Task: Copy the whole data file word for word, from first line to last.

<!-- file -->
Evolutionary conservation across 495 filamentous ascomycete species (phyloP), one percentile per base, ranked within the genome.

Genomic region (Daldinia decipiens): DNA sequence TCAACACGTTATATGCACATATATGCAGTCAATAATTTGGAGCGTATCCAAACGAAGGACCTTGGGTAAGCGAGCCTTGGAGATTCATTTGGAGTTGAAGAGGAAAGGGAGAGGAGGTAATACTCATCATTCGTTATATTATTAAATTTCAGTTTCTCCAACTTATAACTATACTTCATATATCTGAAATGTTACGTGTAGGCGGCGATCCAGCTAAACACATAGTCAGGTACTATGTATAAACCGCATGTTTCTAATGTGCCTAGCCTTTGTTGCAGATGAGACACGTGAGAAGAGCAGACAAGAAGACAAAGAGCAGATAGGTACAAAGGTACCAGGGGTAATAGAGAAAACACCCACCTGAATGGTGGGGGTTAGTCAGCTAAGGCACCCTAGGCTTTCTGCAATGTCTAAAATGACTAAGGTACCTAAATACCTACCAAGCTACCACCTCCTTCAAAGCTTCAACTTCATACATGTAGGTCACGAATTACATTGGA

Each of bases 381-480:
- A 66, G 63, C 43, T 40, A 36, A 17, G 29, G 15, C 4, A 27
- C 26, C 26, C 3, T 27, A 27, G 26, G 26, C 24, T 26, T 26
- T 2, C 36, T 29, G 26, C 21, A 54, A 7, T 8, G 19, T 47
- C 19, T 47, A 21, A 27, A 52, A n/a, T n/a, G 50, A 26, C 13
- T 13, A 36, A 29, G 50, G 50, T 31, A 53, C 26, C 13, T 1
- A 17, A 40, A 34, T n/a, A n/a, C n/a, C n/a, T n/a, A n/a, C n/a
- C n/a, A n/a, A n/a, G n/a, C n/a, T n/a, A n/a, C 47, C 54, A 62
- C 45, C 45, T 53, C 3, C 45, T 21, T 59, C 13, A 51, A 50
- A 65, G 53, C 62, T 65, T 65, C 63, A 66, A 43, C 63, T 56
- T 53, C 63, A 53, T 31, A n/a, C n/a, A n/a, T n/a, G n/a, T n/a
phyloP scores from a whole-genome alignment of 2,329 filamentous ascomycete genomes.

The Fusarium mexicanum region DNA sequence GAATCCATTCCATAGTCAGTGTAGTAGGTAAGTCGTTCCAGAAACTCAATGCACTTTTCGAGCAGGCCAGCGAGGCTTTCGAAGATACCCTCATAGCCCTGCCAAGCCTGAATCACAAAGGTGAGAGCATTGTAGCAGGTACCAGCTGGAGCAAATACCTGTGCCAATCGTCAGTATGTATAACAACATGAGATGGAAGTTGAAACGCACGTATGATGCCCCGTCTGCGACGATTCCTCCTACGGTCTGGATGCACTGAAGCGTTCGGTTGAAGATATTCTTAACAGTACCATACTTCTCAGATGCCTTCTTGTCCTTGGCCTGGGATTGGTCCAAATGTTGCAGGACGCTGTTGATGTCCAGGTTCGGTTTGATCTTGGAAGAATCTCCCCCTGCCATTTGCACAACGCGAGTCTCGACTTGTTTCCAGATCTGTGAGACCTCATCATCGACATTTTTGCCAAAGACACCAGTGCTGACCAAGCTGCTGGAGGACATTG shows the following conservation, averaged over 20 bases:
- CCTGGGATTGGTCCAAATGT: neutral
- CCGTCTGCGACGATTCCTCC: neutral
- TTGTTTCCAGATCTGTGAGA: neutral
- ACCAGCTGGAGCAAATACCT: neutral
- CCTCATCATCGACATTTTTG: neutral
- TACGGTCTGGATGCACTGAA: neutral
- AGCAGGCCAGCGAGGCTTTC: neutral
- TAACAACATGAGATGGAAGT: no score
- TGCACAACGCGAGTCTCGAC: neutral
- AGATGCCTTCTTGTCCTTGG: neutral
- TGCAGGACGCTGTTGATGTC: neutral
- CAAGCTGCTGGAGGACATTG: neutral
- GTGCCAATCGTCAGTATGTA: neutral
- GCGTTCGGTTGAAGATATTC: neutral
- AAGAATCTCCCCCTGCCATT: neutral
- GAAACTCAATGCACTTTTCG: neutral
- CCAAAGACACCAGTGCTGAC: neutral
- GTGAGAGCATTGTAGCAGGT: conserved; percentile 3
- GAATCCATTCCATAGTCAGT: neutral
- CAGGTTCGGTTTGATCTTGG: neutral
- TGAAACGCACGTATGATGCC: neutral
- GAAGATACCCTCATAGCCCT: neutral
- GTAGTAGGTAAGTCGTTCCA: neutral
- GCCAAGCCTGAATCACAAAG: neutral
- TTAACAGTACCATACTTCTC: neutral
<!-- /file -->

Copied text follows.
Evolutionary conservation across 495 filamentous ascomycete species (phyloP), one percentile per base, ranked within the genome.

Genomic region (Daldinia decipiens): DNA sequence TCAACACGTTATATGCACATATATGCAGTCAATAATTTGGAGCGTATCCAAACGAAGGACCTTGGGTAAGCGAGCCTTGGAGATTCATTTGGAGTTGAAGAGGAAAGGGAGAGGAGGTAATACTCATCATTCGTTATATTATTAAATTTCAGTTTCTCCAACTTATAACTATACTTCATATATCTGAAATGTTACGTGTAGGCGGCGATCCAGCTAAACACATAGTCAGGTACTATGTATAAACCGCATGTTTCTAATGTGCCTAGCCTTTGTTGCAGATGAGACACGTGAGAAGAGCAGACAAGAAGACAAAGAGCAGATAGGTACAAAGGTACCAGGGGTAATAGAGAAAACACCCACCTGAATGGTGGGGGTTAGTCAGCTAAGGCACCCTAGGCTTTCTGCAATGTCTAAAATGACTAAGGTACCTAAATACCTACCAAGCTACCACCTCCTTCAAAGCTTCAACTTCATACATGTAGGTCACGAATTACATTGGA

Each of bases 381-480:
- A 66, G 63, C 43, T 40, A 36, A 17, G 29, G 15, C 4, A 27
- C 26, C 26, C 3, T 27, A 27, G 26, G 26, C 24, T 26, T 26
- T 2, C 36, T 29, G 26, C 21, A 54, A 7, T 8, G 19, T 47
- C 19, T 47, A 21, A 27, A 52, A n/a, T n/a, G 50, A 26, C 13
- T 13, A 36, A 29, G 50, G 50, T 31, A 53, C 26, C 13, T 1
- A 17, A 40, A 34, T n/a, A n/a, C n/a, C n/a, T n/a, A n/a, C n/a
- C n/a, A n/a, A n/a, G n/a, C n/a, T n/a, A n/a, C 47, C 54, A 62
- C 45, C 45, T 53, C 3, C 45, T 21, T 59, C 13, A 51, A 50
- A 65, G 53, C 62, T 65, T 65, C 63, A 66, A 43, C 63, T 56
- T 53, C 63, A 53, T 31, A n/a, C n/a, A n/a, T n/a, G n/a, T n/a
phyloP scores from a whole-genome alignment of 2,329 filamentous ascomycete genomes.

The Fusarium mexicanum region DNA sequence GAATCCATTCCATAGTCAGTGTAGTAGGTAAGTCGTTCCAGAAACTCAATGCACTTTTCGAGCAGGCCAGCGAGGCTTTCGAAGATACCCTCATAGCCCTGCCAAGCCTGAATCACAAAGGTGAGAGCATTGTAGCAGGTACCAGCTGGAGCAAATACCTGTGCCAATCGTCAGTATGTATAACAACATGAGATGGAAGTTGAAACGCACGTATGATGCCCCGTCTGCGACGATTCCTCCTACGGTCTGGATGCACTGAAGCGTTCGGTTGAAGATATTCTTAACAGTACCATACTTCTCAGATGCCTTCTTGTCCTTGGCCTGGGATTGGTCCAAATGTTGCAGGACGCTGTTGATGTCCAGGTTCGGTTTGATCTTGGAAGAATCTCCCCCTGCCATTTGCACAACGCGAGTCTCGACTTGTTTCCAGATCTGTGAGACCTCATCATCGACATTTTTGCCAAAGACACCAGTGCTGACCAAGCTGCTGGAGGACATTG shows the following conservation, averaged over 20 bases:
- CCTGGGATTGGTCCAAATGT: neutral
- CCGTCTGCGACGATTCCTCC: neutral
- TTGTTTCCAGATCTGTGAGA: neutral
- ACCAGCTGGAGCAAATACCT: neutral
- CCTCATCATCGACATTTTTG: neutral
- TACGGTCTGGATGCACTGAA: neutral
- AGCAGGCCAGCGAGGCTTTC: neutral
- TAACAACATGAGATGGAAGT: no score
- TGCACAACGCGAGTCTCGAC: neutral
- AGATGCCTTCTTGTCCTTGG: neutral
- TGCAGGACGCTGTTGATGTC: neutral
- CAAGCTGCTGGAGGACATTG: neutral
- GTGCCAATCGTCAGTATGTA: neutral
- GCGTTCGGTTGAAGATATTC: neutral
- AAGAATCTCCCCCTGCCATT: neutral
- GAAACTCAATGCACTTTTCG: neutral
- CCAAAGACACCAGTGCTGAC: neutral
- GTGAGAGCATTGTAGCAGGT: conserved; percentile 3
- GAATCCATTCCATAGTCAGT: neutral
- CAGGTTCGGTTTGATCTTGG: neutral
- TGAAACGCACGTATGATGCC: neutral
- GAAGATACCCTCATAGCCCT: neutral
- GTAGTAGGTAAGTCGTTCCA: neutral
- GCCAAGCCTGAATCACAAAG: neutral
- TTAACAGTACCATACTTCTC: neutral